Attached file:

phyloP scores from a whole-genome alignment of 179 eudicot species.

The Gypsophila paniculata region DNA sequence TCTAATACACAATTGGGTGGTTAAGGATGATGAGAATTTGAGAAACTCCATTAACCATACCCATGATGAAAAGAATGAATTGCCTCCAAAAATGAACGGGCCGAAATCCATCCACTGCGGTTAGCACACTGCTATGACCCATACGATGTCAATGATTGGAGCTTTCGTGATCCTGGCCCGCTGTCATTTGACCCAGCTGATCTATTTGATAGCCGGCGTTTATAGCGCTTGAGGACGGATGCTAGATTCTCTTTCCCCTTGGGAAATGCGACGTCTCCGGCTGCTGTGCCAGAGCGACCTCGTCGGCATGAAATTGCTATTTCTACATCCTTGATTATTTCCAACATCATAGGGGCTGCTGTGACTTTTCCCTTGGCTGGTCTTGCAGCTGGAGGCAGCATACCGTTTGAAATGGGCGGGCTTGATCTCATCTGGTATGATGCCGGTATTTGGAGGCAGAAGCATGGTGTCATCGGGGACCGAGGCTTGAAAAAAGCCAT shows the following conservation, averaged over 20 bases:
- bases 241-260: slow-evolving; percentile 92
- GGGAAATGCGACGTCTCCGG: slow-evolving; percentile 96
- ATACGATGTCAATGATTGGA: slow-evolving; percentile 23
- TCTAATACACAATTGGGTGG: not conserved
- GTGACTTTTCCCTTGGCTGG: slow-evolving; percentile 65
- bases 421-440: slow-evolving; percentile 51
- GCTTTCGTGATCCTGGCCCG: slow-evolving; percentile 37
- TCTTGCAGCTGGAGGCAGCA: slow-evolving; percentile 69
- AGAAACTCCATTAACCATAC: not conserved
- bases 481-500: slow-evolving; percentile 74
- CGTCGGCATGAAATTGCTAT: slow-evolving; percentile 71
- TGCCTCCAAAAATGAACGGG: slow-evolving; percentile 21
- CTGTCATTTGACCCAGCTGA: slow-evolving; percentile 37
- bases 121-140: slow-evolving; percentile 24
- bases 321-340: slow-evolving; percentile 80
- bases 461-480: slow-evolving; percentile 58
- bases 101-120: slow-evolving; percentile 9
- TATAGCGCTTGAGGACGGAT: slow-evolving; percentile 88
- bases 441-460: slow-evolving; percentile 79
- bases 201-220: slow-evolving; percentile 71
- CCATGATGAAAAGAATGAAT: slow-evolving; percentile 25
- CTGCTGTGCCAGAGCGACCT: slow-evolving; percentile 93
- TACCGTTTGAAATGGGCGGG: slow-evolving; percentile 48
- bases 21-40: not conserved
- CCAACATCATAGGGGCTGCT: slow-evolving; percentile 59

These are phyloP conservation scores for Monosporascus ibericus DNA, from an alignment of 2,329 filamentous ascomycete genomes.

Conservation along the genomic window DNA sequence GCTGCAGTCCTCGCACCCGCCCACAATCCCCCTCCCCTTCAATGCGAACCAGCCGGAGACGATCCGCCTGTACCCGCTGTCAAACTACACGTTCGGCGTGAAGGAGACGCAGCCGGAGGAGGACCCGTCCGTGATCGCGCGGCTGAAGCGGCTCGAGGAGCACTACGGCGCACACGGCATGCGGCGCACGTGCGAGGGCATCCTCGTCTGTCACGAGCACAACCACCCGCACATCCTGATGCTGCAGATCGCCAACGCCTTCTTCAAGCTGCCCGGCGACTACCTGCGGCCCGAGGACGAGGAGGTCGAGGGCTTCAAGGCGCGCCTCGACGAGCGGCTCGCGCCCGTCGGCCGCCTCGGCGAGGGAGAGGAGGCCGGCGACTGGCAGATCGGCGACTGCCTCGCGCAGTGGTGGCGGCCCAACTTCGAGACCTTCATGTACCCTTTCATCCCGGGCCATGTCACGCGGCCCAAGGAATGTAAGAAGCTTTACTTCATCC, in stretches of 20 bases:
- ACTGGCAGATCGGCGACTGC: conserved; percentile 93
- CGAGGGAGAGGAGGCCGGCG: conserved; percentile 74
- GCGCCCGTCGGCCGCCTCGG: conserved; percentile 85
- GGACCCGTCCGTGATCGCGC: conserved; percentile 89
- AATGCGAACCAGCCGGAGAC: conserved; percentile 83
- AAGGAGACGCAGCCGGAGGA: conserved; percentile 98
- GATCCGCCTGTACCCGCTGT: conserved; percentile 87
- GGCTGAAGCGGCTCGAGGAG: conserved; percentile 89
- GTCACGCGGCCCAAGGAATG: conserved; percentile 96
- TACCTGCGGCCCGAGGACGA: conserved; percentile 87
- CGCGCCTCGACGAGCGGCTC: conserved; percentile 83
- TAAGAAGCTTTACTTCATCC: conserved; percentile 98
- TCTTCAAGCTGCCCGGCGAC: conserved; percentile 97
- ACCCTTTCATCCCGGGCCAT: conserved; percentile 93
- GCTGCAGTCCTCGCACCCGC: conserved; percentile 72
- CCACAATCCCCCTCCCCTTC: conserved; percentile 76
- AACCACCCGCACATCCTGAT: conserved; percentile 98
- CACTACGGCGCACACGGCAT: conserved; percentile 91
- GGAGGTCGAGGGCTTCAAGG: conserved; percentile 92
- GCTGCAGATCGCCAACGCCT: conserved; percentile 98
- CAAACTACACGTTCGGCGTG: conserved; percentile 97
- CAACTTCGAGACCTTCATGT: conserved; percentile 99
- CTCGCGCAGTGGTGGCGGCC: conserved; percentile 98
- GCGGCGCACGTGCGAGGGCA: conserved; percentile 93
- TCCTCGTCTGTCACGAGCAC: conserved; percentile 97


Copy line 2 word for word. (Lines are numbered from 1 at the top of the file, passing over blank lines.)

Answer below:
The Gypsophila paniculata region DNA sequence TCTAATACACAATTGGGTGGTTAAGGATGATGAGAATTTGAGAAACTCCATTAACCATACCCATGATGAAAAGAATGAATTGCCTCCAAAAATGAACGGGCCGAAATCCATCCACTGCGGTTAGCACACTGCTATGACCCATACGATGTCAATGATTGGAGCTTTCGTGATCCTGGCCCGCTGTCATTTGACCCAGCTGATCTATTTGATAGCCGGCGTTTATAGCGCTTGAGGACGGATGCTAGATTCTCTTTCCCCTTGGGAAATGCGACGTCTCCGGCTGCTGTGCCAGAGCGACCTCGTCGGCATGAAATTGCTATTTCTACATCCTTGATTATTTCCAACATCATAGGGGCTGCTGTGACTTTTCCCTTGGCTGGTCTTGCAGCTGGAGGCAGCATACCGTTTGAAATGGGCGGGCTTGATCTCATCTGGTATGATGCCGGTATTTGGAGGCAGAAGCATGGTGTCATCGGGGACCGAGGCTTGAAAAAAGCCAT shows the following conservation, averaged over 20 bases: